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Once a small house stood alone in the wilderness. The ke´let were going to visit it. Only a woman and her children were at home. The man, her p. 52 husband was with the herd. On the rear side of the house was a funeral-place,2 and there lay a corpse. One time the woman showed herself to the middle from the sleeping-room,1 and saw the dead one. In the evening the woman saw him. "Ah, ah! where are you from?" — "No. I am your neighbor. I came to see you. Oh, enough! You do not know. Ke´let are going to visit you, and they are already near by."
A little dog was there, a tiny one, somewhere in the sleeping-room or in the outer tent. "Oh, there is no need of (grudging) this little dog. Now, then, I am going back. Come out and go with me, along my road."
She dressed herself, carried out the little dog and slaughtered it behind the house. Then she drew a line with blood all around the house, "Now, enter! They are coming yonder."
"Oh, how is it, it stays on the other shore? What, now on the island? From what point must I begin? Let it be from there. Oh, it seems to be p. 53 deep!" He (the ke´lẹ) thrust down his spear-shaft,1 but could not touch the ground. "Oh, it is deep! Let us leave it! Indeed, what shall we do?"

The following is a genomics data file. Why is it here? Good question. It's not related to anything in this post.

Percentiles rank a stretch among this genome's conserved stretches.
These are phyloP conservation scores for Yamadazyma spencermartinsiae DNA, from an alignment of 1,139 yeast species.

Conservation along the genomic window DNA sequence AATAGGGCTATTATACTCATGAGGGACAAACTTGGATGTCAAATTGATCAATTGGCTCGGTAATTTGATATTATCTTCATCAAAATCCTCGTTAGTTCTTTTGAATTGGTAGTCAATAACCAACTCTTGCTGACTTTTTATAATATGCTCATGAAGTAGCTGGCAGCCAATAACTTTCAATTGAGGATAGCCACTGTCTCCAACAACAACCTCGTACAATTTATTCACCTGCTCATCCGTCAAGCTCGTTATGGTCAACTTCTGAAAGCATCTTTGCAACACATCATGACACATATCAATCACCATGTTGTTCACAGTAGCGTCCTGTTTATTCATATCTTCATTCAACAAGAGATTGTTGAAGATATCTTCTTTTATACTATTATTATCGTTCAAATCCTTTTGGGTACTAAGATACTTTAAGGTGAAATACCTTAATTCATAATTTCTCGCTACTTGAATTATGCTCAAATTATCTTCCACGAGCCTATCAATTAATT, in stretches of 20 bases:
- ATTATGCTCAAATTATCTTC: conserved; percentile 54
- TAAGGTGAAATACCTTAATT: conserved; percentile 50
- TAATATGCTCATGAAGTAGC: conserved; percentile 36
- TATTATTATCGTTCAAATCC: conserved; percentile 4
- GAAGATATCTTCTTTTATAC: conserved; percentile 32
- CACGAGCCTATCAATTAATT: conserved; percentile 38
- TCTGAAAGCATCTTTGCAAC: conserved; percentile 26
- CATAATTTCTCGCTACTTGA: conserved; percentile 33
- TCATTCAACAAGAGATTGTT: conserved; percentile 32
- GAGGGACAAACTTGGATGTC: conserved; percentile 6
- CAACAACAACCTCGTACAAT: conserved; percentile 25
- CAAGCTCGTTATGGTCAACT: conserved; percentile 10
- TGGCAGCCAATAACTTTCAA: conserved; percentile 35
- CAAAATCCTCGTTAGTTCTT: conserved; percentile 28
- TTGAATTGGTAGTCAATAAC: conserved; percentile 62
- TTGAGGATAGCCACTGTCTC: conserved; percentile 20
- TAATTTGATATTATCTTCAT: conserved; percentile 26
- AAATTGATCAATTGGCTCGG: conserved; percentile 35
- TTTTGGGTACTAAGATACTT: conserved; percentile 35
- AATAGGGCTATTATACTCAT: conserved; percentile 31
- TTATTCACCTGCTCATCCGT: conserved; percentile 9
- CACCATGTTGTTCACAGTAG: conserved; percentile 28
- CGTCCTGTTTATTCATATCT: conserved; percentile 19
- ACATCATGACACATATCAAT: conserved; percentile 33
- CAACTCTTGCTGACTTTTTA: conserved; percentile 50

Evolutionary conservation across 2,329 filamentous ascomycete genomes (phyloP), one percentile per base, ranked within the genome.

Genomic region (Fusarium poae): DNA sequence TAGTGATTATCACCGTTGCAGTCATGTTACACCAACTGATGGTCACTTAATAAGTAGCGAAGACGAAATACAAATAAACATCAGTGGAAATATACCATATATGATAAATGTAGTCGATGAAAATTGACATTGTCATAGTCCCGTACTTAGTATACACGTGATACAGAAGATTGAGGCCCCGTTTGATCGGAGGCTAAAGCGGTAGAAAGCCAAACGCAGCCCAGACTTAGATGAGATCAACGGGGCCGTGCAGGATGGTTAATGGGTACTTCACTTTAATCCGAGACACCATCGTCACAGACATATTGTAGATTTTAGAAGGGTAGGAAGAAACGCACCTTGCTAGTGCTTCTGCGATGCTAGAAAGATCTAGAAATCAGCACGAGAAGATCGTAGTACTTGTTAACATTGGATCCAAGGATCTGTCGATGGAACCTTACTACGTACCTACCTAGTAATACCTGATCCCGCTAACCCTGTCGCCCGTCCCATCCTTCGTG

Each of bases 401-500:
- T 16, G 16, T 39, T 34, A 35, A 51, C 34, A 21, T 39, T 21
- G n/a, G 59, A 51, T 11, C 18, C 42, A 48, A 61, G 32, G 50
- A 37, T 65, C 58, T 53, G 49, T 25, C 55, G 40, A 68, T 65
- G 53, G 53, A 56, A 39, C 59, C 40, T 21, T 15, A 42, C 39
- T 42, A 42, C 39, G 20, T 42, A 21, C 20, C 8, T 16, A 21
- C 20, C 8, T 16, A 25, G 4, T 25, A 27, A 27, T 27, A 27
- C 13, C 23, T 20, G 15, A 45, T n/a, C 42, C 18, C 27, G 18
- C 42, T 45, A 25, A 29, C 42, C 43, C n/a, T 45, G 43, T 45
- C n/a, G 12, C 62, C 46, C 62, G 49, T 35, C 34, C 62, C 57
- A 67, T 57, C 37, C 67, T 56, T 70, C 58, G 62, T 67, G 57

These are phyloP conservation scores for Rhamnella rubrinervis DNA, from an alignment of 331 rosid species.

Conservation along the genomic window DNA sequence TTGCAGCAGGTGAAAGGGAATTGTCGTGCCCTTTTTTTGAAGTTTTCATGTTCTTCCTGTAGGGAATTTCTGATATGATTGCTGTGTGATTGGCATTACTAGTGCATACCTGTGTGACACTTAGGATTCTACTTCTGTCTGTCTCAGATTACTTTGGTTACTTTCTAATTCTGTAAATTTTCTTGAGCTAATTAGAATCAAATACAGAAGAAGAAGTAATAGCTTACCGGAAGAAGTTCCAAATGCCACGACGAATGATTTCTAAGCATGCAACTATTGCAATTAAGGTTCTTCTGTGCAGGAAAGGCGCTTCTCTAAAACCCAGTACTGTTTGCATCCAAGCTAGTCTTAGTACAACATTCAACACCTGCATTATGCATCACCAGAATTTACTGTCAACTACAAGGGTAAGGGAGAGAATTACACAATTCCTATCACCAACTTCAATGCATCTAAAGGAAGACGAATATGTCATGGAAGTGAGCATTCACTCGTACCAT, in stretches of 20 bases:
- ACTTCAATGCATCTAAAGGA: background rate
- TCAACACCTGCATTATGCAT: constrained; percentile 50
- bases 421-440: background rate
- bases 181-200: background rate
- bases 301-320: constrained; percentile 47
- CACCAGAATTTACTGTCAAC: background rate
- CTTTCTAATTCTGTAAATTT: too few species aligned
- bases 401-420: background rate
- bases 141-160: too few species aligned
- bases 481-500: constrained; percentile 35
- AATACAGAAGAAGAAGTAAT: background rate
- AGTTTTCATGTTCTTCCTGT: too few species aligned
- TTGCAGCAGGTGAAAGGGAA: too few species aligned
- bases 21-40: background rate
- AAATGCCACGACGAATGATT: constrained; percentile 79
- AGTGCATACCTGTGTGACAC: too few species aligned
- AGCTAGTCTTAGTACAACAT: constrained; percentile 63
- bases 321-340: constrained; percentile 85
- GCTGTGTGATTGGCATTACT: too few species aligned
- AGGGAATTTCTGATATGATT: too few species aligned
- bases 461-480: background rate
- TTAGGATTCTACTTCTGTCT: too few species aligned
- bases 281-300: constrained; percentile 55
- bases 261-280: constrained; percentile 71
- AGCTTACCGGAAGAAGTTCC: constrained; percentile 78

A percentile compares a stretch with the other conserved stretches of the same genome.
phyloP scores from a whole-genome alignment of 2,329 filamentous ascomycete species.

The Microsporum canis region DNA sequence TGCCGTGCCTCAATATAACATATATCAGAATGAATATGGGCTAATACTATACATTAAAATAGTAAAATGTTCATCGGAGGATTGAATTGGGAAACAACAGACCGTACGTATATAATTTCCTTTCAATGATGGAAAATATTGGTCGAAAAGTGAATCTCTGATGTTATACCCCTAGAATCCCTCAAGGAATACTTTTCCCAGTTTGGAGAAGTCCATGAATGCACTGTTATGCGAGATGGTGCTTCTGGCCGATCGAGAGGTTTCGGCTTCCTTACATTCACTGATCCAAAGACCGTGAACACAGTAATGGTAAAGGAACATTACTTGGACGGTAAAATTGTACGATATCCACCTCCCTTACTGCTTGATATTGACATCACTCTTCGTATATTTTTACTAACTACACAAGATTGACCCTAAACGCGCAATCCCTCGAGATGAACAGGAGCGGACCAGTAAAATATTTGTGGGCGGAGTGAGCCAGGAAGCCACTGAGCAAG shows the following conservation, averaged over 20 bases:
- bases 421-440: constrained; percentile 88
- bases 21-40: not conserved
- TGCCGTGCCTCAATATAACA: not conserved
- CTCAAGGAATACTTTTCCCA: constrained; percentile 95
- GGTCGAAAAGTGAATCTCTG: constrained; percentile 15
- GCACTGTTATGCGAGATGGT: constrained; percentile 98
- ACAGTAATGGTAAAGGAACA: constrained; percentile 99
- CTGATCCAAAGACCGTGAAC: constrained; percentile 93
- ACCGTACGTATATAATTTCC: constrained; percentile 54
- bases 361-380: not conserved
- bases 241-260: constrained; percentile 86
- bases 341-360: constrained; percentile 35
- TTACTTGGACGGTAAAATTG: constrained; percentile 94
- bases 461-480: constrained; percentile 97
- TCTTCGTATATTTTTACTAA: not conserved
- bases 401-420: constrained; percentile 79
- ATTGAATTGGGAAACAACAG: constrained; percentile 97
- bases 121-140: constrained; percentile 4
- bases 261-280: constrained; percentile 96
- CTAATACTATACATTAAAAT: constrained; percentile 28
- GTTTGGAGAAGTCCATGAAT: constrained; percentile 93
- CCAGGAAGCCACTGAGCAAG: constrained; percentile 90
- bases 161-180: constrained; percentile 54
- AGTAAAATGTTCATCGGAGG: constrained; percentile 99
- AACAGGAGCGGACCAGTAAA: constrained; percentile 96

They left them. The next day the husband came, and saw the slaughtered dog lying by the entrance. He said, "Oh, good gracious! I left all of my house-mates quite safe, but what may have happened to them? He gave a start and forced an entrance. The woman appeared (from under the cover of the sleeping-room). "Halloo! What is the matter with you?" — "Nothing. We are all right." Only when in the sleeping-room did she tell him. Ended.
Told by Aqa´ñña, A Maritime Chukchee woman, at Mariinsky Post. October, 1900.
1 She showed herself, evidently in answer to some call or in looking for the cause of some noise.
2 Compare Vol. VII of this series, p. 526.
1 He thought the blood of the dog was a deep river.